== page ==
Lessons in Music Theory for Guitar (and everyone else)
Table of Contents:
Music “theory” is concerned with how music works. We can think of it as the language of music, containing an alphabet, spelling rules, and grammar.
It starts with the little black dots and what they all mean. Then, music theory explores how the notes relate to each other. These are the rules, tendencies, and patterns that make music sound “right” (or “not right”, depending on the goal of the composer).
Music theory helps us learn and memorize pieces more easily. When we learn guitar music theory, we can make more expressive musical and phrasing choices.
Music theory is universal and is not specific to any one instrument. So the same concepts that work with guitar also work with piano, violin or tuba. But should you really spend time learning it?
Should You Learn Guitar Music Theory?
If you’re just starting out on guitar, you would be better advised to work on more practice elements of theory. Learn and practice bouncing between the most common chords. Do some finger exercises to get your hands working.
As soon as you have a physical practice underway, then start learning the language of music.
Slow and Steady Wins the Race
Music theory is a language. It starts with a few core ideas and builds on them (to infinity!).
As such, don’t expect to get everything in one sitting. Instead, allow this to be an ongoing study that deepens over time.
At first, all this may seem like a lot. It is! It’s common to experience overwhelm.
Narrow your focus to just one or two lessons, then move to the next when you feel comfortable. You have all the time in the world.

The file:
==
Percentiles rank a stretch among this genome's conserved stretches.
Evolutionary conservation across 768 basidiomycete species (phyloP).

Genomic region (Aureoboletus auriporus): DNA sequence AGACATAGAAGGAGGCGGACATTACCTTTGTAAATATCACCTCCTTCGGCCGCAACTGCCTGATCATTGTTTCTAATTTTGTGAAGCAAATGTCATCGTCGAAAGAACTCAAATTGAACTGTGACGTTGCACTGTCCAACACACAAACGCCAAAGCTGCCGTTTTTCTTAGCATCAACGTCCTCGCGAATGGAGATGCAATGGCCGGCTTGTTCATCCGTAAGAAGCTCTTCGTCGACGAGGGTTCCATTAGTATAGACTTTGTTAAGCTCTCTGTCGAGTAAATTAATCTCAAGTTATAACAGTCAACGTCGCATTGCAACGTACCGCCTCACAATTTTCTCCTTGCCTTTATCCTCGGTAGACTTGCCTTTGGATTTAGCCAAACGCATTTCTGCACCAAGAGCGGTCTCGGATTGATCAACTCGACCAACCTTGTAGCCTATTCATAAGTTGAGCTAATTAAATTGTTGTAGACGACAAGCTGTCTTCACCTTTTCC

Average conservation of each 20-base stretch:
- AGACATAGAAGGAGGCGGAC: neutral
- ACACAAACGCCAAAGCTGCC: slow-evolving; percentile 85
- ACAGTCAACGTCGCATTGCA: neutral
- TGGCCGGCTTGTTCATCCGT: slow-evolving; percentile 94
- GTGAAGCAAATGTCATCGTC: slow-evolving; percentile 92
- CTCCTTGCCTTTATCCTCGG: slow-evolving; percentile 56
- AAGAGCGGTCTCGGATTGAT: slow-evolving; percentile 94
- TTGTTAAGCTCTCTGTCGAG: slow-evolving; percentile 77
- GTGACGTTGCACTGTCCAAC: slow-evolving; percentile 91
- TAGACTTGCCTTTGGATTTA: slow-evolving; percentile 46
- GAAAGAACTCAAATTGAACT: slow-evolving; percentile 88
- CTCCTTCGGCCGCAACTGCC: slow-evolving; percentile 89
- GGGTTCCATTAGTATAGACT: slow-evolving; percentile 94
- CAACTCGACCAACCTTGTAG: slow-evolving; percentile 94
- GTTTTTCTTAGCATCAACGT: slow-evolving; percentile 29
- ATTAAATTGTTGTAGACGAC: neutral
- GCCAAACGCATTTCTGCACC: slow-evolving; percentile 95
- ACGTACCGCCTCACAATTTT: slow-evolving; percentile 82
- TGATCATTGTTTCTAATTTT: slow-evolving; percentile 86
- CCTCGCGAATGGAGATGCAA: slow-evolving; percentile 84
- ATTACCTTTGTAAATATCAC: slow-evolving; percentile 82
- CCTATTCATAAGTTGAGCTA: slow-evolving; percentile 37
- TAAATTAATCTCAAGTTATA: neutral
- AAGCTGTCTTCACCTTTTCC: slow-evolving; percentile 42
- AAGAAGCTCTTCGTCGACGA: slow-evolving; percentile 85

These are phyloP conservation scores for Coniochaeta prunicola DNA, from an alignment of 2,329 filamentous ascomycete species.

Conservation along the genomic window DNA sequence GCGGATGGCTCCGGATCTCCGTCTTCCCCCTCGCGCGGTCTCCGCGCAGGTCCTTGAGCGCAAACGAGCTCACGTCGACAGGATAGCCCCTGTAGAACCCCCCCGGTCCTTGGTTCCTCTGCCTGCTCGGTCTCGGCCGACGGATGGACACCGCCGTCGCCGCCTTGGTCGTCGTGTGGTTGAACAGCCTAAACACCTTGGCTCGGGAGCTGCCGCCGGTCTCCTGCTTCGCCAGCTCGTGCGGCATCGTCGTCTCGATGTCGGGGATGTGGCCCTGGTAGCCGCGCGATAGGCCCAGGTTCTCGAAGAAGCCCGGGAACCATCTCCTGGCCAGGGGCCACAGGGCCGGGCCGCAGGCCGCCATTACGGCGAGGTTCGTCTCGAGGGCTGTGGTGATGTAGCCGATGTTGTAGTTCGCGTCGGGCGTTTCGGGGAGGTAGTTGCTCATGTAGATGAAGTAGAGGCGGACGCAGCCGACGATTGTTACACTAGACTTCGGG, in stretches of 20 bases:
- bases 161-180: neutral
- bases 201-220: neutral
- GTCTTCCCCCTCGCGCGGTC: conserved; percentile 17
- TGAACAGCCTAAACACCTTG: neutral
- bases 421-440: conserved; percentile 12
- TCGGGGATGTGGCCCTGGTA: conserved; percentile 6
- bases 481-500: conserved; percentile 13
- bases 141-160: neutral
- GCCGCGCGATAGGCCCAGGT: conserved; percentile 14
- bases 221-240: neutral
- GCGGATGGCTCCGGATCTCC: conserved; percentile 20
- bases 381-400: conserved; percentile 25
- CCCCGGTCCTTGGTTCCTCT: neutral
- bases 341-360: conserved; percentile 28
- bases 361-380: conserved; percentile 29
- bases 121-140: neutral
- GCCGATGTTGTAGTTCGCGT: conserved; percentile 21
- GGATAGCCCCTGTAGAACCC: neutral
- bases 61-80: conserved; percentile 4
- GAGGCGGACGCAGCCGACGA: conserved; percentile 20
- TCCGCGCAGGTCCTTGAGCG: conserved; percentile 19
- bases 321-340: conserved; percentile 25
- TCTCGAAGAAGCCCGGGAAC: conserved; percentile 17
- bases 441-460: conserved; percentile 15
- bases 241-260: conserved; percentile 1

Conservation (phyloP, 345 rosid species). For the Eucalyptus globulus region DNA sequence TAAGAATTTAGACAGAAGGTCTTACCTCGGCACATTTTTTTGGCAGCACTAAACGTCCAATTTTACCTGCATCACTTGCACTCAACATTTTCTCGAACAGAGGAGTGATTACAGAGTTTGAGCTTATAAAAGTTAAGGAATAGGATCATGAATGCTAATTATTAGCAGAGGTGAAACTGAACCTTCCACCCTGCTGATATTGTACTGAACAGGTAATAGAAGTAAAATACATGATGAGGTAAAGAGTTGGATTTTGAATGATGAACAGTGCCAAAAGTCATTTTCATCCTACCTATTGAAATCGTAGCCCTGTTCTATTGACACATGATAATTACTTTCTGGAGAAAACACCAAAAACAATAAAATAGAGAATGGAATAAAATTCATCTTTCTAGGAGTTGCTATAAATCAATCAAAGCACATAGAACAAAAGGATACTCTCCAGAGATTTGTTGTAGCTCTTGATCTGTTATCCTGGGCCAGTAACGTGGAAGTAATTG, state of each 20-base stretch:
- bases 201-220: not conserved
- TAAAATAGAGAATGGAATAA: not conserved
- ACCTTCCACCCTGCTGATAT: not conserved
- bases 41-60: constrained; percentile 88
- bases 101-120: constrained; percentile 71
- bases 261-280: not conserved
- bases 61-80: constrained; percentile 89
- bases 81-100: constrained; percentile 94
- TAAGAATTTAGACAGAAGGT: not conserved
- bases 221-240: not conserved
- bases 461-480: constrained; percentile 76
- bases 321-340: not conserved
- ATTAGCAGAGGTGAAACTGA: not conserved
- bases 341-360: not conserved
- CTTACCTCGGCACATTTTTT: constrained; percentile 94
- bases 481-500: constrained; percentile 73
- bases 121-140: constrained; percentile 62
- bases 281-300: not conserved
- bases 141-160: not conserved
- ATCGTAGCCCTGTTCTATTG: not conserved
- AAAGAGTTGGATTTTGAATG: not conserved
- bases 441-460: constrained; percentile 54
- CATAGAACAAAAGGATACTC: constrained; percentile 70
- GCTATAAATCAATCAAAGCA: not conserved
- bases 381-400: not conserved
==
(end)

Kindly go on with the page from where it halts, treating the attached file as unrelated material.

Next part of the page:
Only progress as quickly as you can stay interested, curious, and enthusiastic.
And above all, keep practicing your guitar! Don’t let theoretical knowledge derail your practical work (pieces, technique practice, sightreading, etc.).
You don’t have to understand just yet how all this pertains to guitar. Just absorb the concepts as a separate study, and in a short time, you will notice and recognize certain elements on the guitar.
If you are new to music notation, you may enjoy the full course, How to Read Music for Guitar.
Getting Started with Music Theory
In the lessons below, the piano keyboard is sometimes used for visual reference. It’s okay if you’re not familiar: you’ll pick it up quickly.
This page can act as a resource to come back to later. You may like to bookmark this page so that it’s handy when you need it. You can also click the yellow “add to favorites” button at the top of this page.
Choose below to learn basic music theory, or to test yourself on your music knowledge.
For the best understanding, go in order, and complete each lesson. If you like, you can use the fretboard quizzes at any time. You need not wait to start on them.
INSTRUCTIONS – How to use the lessons below:
Click on one of the accordion topics below. Then click on the yellow highlighted line, and use your right or down arrow key to see the lessons. On mobile, click on each line in turn. Enjoy!
Music Theory Lessons
Rhythm and Meter
Scales and Key Signatures
(–Special thanks to www.musictheory.net for their generous help with these lessons! You can find more lessons there.)
Hi, I’m Allen Mathews.
I started as a folk guitarist, then fell in love with classical guitar in my 20’s. Despite a lot of practice and schooling, I still couldn’t get my music to flow well. I struggled with excess tension. My music sounded forced. And my hands and body were often sore. I got frustrated, and couldn’t see the way forward. Then, over the next decade, I studied with two other stellar teachers – one focused on the technical movements, and one on the musical (he was a concert pianist). In time, I came to discover a new set of formulas and movements. These brought new life and vitality to my practice. Now I help guitarists find more comfort and flow in their music, so they play more beautifully.
Click here for a sample formula.
Click the button to take a step towards an
organized, effective guitar practice. >>>